South Bend OKs random inspections for body camera footage

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SOUTH BEND, Ind. (AP) — A new policy adopted in the wake of a black man’s fatal shooting by a white South Bend police officer calls for random inspections of officers’ body camera footage and for officers to state a reason before they end a recording.

The new policy was approved Wednesday by the city’s Board of Public Safety. The policy has been under scrutiny since the June 16 shooting of 54-year-old Eric Logan by South Bend police Sgt. Ryan O’Neill. Pete Buttigieg, who’s seeking the Democratic presidential nomination, is mayor of South Bend, and the shooting prompted him to leave the campaign trail for several days to answer questions about public safety and race.

O’Neill resigned in July. His shooting of Logan wasn’t captured on police video because O’Neill’s dash and body cameras weren’t activated.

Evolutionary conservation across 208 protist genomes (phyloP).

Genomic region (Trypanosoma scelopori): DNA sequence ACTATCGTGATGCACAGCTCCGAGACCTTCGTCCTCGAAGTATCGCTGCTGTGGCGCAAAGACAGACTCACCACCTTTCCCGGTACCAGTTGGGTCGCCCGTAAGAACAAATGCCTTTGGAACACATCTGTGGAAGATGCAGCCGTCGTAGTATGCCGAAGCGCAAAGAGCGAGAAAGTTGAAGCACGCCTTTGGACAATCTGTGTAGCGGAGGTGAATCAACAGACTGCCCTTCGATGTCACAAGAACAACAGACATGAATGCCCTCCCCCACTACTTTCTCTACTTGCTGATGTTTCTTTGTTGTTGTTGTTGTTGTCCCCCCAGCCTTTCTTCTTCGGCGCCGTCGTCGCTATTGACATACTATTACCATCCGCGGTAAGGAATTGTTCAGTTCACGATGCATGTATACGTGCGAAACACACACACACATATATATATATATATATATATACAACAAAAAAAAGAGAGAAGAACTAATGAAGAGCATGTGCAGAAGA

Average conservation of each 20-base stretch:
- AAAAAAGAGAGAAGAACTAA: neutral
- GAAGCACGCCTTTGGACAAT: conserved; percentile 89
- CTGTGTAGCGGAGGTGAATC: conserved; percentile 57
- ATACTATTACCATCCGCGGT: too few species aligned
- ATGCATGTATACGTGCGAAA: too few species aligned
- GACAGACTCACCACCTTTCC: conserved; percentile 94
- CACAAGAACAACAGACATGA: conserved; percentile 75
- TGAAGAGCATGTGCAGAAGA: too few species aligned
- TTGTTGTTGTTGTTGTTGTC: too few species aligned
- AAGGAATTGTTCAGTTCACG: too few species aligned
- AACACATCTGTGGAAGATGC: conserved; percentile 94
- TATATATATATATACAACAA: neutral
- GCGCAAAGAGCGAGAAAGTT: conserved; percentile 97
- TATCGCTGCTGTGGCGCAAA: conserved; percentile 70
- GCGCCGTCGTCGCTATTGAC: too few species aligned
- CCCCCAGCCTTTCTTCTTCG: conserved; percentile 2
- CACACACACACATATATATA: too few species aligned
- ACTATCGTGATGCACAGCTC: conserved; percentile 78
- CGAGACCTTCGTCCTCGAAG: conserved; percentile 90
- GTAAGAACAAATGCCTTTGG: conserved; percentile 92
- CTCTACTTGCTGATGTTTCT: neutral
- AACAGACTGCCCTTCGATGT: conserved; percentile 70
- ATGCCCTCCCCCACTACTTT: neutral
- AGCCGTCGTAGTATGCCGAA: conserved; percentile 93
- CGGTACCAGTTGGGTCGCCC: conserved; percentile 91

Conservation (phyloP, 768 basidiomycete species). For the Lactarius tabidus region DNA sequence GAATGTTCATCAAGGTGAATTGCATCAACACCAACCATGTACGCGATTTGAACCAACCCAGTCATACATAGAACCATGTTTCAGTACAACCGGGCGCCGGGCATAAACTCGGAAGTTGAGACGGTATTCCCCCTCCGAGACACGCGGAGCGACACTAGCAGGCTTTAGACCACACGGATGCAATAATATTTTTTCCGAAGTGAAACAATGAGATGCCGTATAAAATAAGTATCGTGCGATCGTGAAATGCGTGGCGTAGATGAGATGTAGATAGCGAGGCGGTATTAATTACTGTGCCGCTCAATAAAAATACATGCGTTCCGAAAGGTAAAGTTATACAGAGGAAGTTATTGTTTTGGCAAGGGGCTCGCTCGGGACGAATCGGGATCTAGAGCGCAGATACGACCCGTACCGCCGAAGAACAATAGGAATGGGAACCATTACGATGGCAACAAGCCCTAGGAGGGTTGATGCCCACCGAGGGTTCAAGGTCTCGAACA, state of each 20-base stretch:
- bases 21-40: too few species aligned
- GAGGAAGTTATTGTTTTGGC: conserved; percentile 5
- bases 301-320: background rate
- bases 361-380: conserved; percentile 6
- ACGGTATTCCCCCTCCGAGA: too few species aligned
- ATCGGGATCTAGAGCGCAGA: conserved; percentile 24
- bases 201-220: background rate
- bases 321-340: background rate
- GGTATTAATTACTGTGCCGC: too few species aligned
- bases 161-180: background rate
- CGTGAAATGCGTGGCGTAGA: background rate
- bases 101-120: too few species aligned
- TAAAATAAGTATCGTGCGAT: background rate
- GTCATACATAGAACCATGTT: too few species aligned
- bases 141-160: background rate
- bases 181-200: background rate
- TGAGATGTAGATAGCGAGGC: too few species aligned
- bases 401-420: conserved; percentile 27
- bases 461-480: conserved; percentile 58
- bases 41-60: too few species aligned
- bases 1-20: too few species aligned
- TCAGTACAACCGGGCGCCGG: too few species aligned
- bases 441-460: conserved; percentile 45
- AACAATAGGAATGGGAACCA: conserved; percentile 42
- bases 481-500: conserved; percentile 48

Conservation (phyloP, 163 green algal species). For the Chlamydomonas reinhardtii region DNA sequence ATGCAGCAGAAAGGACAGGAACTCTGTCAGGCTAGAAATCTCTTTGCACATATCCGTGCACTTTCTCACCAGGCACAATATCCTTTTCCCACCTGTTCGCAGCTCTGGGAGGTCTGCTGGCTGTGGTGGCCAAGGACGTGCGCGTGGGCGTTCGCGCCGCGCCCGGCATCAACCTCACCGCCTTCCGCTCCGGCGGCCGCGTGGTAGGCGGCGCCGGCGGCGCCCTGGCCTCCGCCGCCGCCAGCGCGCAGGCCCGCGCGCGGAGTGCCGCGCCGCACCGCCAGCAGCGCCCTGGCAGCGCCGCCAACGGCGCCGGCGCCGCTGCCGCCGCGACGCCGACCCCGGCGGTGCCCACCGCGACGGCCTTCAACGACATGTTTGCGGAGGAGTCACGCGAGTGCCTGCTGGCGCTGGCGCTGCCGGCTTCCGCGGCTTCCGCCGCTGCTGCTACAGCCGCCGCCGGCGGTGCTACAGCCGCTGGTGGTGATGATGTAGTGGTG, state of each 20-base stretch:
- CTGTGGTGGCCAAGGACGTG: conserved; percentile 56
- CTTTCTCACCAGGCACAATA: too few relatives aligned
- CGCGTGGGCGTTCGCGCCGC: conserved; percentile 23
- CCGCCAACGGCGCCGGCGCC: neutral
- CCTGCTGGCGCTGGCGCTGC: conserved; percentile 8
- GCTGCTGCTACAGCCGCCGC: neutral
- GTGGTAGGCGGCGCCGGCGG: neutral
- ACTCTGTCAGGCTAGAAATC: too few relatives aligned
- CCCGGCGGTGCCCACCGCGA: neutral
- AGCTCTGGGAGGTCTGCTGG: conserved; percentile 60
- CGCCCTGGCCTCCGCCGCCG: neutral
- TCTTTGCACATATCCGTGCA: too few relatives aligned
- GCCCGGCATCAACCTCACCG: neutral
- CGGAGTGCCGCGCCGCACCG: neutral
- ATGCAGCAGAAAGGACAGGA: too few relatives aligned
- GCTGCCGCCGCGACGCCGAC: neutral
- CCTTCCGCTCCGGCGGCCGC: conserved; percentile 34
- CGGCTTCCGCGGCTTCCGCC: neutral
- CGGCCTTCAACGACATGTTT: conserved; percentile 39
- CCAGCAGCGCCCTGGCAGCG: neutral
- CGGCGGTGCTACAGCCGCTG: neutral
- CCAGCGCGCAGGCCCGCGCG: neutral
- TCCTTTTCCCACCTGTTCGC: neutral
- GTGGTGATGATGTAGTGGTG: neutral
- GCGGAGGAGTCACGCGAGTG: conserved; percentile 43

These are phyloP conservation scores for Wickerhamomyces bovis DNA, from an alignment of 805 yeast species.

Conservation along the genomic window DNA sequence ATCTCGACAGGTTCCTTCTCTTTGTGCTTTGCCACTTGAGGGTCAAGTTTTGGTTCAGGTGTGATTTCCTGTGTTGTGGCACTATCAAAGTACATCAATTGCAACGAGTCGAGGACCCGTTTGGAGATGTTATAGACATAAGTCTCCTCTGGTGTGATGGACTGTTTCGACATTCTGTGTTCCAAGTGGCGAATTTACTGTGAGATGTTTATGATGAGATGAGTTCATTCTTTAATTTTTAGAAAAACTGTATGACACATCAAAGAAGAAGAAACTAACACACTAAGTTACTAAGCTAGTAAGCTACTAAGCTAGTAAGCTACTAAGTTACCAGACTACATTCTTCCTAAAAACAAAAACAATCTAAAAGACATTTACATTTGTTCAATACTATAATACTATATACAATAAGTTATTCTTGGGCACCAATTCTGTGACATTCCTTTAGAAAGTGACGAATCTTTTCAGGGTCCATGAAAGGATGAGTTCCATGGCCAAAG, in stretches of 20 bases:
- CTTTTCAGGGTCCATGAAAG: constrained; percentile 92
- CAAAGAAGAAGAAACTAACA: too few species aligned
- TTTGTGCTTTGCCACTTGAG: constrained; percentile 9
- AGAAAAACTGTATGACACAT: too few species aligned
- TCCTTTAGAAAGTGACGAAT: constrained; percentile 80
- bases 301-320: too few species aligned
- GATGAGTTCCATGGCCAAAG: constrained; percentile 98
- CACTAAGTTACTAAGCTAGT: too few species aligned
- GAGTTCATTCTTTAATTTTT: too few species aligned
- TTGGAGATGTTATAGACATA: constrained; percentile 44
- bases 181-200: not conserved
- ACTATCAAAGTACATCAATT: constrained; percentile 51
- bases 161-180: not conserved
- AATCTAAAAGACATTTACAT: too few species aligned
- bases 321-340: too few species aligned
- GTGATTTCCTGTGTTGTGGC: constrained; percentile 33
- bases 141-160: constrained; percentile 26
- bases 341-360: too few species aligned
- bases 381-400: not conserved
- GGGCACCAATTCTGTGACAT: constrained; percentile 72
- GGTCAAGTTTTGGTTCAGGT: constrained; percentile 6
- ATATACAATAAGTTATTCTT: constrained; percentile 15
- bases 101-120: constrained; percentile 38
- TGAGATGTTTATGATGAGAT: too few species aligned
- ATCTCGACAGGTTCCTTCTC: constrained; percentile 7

Police have said that O’Neill, responding to a report of someone breaking into cars, opened fire after Logan approached him with a knife. Logan’s family has sued O’Neill and the city in federal court, alleging excessive deadly force.

Police Chief Scott Ruszkowski told the public safety board Wednesday that the new changes to the city’s body camera policy provide “another layer of oversight” by supervisors.

The new requirements call for sergeants to randomly sample at least five videos each month from officers they supervise, and to review at least 15 minutes of footage from each subordinate three or more times per year, the South Bend Tribune reported.

The sergeants must check for discrepancies between the videos and officers’ reports, and to pass positive and negative findings up the chain of command.

Another new provision requires an officer, before stopping a recording, to speak into the device and state the reason why the recording is being ended.

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